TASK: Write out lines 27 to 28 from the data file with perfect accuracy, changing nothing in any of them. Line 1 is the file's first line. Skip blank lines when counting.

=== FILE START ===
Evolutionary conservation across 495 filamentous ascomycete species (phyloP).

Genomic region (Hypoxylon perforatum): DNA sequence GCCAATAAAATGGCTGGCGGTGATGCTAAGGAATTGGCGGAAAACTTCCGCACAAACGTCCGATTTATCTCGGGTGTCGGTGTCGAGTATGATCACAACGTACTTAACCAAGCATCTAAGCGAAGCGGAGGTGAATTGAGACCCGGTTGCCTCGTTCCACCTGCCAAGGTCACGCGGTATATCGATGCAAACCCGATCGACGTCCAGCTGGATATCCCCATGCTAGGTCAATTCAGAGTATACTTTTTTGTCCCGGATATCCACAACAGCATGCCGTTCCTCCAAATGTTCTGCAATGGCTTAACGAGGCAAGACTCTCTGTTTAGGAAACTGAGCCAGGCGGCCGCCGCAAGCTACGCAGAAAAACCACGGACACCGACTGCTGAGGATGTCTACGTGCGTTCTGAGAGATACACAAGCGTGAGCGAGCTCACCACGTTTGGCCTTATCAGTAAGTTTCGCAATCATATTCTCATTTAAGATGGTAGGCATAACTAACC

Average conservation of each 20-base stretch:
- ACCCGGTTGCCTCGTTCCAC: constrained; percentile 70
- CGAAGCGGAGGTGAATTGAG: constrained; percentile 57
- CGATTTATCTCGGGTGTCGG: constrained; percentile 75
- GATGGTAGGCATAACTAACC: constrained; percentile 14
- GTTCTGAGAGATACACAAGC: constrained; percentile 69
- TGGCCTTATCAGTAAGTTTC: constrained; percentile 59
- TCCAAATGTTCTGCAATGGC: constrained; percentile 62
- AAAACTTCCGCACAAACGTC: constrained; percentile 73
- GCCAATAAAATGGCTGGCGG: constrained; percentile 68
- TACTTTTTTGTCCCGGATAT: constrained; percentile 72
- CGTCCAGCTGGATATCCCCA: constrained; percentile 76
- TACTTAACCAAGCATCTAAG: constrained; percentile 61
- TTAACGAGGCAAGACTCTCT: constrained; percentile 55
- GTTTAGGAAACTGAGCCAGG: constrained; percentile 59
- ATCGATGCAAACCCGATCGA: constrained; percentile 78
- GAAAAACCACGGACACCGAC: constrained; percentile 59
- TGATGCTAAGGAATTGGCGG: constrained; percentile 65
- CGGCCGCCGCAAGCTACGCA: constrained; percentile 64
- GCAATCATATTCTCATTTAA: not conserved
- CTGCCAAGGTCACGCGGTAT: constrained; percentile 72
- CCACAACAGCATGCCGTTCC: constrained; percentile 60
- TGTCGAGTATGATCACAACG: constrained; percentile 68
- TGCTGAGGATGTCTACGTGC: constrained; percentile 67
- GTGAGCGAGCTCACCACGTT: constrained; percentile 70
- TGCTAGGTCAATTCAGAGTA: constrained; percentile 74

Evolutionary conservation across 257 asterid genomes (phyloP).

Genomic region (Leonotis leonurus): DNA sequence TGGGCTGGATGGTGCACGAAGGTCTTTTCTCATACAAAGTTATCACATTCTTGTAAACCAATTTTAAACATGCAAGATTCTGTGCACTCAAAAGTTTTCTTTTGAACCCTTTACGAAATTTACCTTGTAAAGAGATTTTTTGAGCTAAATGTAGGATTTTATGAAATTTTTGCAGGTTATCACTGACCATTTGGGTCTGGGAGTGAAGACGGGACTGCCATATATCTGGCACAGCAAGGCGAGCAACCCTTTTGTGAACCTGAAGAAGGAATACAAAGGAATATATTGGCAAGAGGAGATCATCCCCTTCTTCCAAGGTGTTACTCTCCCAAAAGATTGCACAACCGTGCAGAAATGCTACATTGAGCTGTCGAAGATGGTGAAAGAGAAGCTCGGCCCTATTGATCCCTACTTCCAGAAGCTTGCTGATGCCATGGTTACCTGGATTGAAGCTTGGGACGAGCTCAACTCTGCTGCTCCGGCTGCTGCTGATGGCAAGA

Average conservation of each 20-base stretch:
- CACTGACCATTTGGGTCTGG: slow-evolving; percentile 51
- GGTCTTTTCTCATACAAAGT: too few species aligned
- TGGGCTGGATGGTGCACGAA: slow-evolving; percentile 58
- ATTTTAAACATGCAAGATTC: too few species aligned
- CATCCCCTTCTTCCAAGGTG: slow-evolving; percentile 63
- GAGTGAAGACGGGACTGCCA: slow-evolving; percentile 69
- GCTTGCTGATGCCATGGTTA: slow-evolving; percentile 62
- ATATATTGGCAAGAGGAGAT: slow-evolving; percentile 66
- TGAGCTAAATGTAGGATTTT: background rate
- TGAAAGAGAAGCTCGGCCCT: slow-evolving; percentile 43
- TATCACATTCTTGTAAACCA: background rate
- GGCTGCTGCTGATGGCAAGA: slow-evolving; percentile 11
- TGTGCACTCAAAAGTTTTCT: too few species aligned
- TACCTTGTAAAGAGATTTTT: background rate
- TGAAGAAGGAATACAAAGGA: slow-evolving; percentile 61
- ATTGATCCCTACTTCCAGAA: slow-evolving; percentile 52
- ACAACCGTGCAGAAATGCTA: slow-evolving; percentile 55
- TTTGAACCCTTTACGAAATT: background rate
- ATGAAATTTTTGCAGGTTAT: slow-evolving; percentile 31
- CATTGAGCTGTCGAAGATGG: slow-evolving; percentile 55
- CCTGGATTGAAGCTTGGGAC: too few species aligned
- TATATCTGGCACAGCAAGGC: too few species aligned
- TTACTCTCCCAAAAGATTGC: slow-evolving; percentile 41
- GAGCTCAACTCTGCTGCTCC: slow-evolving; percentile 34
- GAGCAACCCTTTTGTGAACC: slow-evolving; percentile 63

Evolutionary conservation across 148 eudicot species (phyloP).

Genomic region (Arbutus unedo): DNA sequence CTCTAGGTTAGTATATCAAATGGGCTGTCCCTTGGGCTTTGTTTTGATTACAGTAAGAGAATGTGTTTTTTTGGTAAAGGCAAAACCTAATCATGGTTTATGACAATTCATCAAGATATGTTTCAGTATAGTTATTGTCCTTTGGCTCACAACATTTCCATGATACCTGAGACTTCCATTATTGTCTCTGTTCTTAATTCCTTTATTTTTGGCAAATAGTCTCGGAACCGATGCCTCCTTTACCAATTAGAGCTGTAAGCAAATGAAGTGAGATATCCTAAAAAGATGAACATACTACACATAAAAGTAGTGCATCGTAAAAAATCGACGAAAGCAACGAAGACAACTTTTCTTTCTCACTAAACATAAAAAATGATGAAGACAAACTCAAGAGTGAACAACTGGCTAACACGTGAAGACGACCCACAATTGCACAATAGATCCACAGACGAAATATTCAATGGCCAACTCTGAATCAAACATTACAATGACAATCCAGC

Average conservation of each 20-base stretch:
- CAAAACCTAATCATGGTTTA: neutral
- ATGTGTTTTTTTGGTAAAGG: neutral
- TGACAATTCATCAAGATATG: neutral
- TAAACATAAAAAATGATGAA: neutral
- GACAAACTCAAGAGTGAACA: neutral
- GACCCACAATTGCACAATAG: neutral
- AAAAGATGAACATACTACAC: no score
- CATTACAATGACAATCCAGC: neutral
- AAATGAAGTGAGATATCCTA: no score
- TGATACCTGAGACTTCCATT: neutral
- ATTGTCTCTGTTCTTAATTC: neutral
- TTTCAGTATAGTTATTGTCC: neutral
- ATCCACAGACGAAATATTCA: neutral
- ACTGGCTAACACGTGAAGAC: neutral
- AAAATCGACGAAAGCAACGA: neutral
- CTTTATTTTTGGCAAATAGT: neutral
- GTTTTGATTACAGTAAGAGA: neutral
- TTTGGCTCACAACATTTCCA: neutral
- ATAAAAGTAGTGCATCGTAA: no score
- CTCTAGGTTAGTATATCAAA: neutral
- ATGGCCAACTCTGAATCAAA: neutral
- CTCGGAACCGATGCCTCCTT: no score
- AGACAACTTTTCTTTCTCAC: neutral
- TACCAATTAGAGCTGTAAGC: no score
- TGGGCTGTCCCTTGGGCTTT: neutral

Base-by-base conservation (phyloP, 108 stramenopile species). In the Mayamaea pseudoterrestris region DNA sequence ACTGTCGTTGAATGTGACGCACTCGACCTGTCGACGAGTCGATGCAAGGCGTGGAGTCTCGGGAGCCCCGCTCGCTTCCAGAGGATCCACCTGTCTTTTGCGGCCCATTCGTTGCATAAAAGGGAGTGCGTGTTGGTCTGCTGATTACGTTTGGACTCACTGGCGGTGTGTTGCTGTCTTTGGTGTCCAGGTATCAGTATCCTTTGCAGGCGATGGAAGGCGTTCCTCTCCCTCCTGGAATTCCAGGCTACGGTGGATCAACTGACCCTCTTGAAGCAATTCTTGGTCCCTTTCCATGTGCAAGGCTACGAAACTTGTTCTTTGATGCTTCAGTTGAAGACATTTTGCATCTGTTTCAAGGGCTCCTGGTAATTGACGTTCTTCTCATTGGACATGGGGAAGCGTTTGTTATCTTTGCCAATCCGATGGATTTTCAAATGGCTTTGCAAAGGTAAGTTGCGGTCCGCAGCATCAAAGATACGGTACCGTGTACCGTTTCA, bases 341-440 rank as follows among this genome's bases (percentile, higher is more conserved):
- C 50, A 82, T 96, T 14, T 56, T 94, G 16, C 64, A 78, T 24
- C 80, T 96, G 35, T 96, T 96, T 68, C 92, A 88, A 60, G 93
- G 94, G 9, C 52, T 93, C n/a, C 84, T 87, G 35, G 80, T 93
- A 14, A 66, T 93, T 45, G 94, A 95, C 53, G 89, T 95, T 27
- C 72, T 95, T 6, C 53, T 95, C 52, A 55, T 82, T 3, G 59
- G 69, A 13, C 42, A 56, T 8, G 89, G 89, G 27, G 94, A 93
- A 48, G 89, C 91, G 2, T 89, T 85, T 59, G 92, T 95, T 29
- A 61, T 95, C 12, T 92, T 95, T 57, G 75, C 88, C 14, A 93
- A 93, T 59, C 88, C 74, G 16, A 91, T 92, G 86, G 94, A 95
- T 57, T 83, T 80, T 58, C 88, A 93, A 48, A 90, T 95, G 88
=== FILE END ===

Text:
- GTGAGCGAGCTCACCACGTT: constrained; percentile 70
- TGCTAGGTCAATTCAGAGTA: constrained; percentile 74